By SF Weekly
By Kate Conger
By Anna Pulley
By Alan Scherstuhl
By Angela Lutz
By Kate Conger
By Hiya Swanhuyser
By Marilyn Wann
Some of the stronger features that deserve a commercial run are Gerardo Vera's Second Skin, a passionate love triangle drama starring two of Spain's hunkiest actors; Rodrique Jean's Full Blast, a solid slice of working-class life, gay and straight, in a remote Canadian coastal town; Aisling Walsh's Forgive and Forget, a well-acted coming-out drama that proves that television -- at least Scottish TV -- can be a rich source of queer imagery; and Liu Bingjian's Men and Women, a subtly comic tale of a straight country boy's initiation into the wicked ways of the big city (Beijing).
More upbeat fun can be found in the fest's opening and closing nights' films. Taking them in reverse order, Jamie Babbit's But I'm a Cheerleader has a bright, colorful quality and a farcical approach to the subject of forced conversion of gay teens to heterosexuality that makes it easy to swallow, if ultimately forgettable. Natasha Lyonne shines as the 17-year-old cheerleader who must learn the abiding pleasures of the straight life. Patrik-Ian Polk's Punks is a rarity: a black, gay Friends. Set in Los Angeles and shot in vivid pastels, this film too veers between bathos and farce but gets points for some witty lines and a buoyancy that extends to the ending, which is far indeed from the "happy homosexual = gay corpse" formula that used to be de rigueur in queer film.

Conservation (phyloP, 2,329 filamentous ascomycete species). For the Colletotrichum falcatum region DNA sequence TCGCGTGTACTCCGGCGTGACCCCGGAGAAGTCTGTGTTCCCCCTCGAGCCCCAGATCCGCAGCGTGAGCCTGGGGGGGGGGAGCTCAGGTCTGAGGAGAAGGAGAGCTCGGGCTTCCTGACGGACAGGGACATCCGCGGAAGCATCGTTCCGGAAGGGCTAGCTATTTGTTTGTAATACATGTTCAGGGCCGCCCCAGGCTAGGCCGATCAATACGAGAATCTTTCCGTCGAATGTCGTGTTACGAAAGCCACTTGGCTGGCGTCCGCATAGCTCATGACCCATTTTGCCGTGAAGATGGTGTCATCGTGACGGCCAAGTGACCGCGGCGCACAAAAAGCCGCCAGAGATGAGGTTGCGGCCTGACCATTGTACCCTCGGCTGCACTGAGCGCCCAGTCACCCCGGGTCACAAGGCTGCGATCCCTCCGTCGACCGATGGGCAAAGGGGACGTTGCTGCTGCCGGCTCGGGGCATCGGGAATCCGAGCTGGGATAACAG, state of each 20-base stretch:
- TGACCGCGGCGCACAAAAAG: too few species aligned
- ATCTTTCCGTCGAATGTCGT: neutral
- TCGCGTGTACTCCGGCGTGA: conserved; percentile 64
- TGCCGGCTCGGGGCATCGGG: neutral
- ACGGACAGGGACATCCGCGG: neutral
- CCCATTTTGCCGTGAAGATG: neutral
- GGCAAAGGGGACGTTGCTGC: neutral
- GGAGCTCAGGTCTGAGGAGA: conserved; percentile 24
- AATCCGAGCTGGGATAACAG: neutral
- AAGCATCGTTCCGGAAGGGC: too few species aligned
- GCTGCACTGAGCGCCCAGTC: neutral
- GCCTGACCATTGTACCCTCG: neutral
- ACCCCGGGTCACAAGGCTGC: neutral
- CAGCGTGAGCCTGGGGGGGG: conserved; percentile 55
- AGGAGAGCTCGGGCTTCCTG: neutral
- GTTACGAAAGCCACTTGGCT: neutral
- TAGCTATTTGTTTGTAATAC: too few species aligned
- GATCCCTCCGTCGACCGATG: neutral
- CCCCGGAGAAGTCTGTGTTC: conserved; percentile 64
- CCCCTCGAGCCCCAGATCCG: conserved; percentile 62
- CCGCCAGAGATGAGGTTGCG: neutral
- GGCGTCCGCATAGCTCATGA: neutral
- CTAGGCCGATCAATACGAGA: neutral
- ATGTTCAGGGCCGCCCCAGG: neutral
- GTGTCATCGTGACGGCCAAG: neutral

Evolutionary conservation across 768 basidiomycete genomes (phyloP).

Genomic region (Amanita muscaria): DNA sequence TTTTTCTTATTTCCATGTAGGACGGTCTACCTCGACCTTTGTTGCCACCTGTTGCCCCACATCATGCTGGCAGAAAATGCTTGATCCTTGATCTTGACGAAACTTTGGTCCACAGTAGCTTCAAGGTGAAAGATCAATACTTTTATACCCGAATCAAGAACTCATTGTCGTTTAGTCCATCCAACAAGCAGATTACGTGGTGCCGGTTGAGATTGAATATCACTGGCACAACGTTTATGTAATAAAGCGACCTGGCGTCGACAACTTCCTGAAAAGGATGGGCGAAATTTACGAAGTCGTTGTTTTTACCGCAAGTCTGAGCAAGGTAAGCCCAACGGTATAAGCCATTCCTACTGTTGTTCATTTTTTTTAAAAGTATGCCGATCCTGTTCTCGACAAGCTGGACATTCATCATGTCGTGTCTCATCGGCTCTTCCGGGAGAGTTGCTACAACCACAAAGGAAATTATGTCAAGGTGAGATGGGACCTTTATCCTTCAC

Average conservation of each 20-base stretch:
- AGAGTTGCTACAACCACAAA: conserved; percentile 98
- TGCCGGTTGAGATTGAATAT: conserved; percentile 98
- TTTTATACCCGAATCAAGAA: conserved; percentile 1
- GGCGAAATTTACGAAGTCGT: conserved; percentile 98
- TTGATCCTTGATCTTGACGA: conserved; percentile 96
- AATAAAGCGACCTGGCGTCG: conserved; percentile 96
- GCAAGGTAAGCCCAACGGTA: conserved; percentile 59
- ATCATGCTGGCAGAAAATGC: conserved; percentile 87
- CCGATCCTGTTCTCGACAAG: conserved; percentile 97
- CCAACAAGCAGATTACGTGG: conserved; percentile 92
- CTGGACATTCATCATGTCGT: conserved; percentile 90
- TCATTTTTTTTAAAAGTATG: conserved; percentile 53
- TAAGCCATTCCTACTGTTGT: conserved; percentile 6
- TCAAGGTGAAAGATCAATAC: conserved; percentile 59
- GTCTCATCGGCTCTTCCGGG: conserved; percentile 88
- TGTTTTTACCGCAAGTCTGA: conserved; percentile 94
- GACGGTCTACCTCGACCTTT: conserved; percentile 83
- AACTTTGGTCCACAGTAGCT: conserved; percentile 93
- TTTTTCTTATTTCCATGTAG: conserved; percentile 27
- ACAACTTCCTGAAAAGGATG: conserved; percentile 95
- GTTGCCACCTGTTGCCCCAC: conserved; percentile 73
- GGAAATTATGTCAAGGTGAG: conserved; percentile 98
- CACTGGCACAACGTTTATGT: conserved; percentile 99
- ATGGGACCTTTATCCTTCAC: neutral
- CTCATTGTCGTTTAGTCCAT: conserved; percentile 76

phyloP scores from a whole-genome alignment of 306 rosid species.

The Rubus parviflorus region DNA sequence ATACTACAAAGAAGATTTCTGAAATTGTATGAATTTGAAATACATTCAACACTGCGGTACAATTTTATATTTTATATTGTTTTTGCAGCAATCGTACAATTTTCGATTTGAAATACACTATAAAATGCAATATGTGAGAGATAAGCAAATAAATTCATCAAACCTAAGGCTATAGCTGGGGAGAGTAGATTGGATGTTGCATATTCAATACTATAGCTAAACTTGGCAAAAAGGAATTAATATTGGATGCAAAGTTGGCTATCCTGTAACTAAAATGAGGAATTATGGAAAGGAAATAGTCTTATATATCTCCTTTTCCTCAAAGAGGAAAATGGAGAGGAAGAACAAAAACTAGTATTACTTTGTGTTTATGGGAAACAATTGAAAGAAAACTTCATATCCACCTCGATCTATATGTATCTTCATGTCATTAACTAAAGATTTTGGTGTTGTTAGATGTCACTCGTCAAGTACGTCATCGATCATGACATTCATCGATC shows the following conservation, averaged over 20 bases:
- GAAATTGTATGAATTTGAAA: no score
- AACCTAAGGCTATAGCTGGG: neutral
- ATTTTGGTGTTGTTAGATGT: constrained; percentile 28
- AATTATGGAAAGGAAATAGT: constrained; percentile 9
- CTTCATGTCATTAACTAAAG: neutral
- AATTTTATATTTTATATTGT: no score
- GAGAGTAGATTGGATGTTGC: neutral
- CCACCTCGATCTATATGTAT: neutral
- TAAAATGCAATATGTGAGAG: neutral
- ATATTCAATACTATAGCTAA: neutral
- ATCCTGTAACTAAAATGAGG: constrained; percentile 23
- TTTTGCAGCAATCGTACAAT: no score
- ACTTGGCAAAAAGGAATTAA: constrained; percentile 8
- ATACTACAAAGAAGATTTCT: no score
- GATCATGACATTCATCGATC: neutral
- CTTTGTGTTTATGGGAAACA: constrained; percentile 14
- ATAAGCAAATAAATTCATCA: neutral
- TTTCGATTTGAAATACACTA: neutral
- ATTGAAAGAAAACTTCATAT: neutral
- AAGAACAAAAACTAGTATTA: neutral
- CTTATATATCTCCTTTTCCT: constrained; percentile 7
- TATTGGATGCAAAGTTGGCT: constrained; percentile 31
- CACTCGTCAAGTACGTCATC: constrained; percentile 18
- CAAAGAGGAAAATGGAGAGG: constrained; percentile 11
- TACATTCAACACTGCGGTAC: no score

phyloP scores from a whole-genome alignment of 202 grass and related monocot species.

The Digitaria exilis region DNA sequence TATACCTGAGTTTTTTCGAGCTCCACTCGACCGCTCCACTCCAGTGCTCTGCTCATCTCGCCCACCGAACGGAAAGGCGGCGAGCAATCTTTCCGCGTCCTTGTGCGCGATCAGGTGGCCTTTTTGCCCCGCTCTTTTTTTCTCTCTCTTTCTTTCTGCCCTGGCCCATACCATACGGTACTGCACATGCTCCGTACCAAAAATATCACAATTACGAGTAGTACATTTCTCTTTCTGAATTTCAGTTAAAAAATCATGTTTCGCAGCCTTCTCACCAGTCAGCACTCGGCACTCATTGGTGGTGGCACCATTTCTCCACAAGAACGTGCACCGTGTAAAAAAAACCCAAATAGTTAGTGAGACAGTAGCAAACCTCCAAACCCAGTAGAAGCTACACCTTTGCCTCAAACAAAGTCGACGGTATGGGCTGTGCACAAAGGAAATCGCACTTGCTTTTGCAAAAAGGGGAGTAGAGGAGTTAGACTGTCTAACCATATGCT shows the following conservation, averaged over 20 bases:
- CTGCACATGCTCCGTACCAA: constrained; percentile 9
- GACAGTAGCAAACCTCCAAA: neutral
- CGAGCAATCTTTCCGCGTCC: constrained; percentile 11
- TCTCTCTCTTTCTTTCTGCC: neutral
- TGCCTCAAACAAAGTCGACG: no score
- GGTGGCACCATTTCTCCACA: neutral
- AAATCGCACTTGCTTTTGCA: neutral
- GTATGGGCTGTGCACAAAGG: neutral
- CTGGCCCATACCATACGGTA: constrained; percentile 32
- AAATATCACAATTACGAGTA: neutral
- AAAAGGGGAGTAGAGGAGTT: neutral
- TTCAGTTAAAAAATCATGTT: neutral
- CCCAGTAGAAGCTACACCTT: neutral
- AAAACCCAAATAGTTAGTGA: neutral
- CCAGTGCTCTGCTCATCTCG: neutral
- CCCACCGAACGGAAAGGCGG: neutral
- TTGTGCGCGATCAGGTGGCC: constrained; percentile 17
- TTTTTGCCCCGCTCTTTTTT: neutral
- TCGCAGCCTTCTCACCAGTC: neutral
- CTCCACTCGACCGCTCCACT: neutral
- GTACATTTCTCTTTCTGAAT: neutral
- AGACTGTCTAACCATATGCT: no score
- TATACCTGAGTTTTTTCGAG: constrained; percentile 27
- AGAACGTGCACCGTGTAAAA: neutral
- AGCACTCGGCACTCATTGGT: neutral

Finally, murderous dykes were once as common in movies as gay corpses, but that's mostly changed now. Still, the festival deserves credit for revisiting "killer lesbians" in a special program of that title. The series has six films and a slide show, but most significant here is the revival of Paul Verhoeven's Basic Instinct. Some will recall that this 1992 film caused wild protests, letter-writing campaigns, and general hand-wringing amongst many gays and lesbians. The fact that it no longer triggers such reactions shows that it's perceived as an innocent artifact of another time, and that the gay community can now afford to be more democratic and open about such things. In this sense, even Warren Sonbert might say the queer community is finally growing up.
2000 San Francisco International Lesbian and Gay Film Festival
Screening June 15-25 at the Castro Theater, 429 Castro (at Market); the Victoria Theater, 2961 16th St. (at Capp); and the Roxie Cinema, 3117 16th St. (at Valencia). For more information on tickets and show times of individual films call the festival's hot line at 703-8663 or visit www.frameline.org/festival.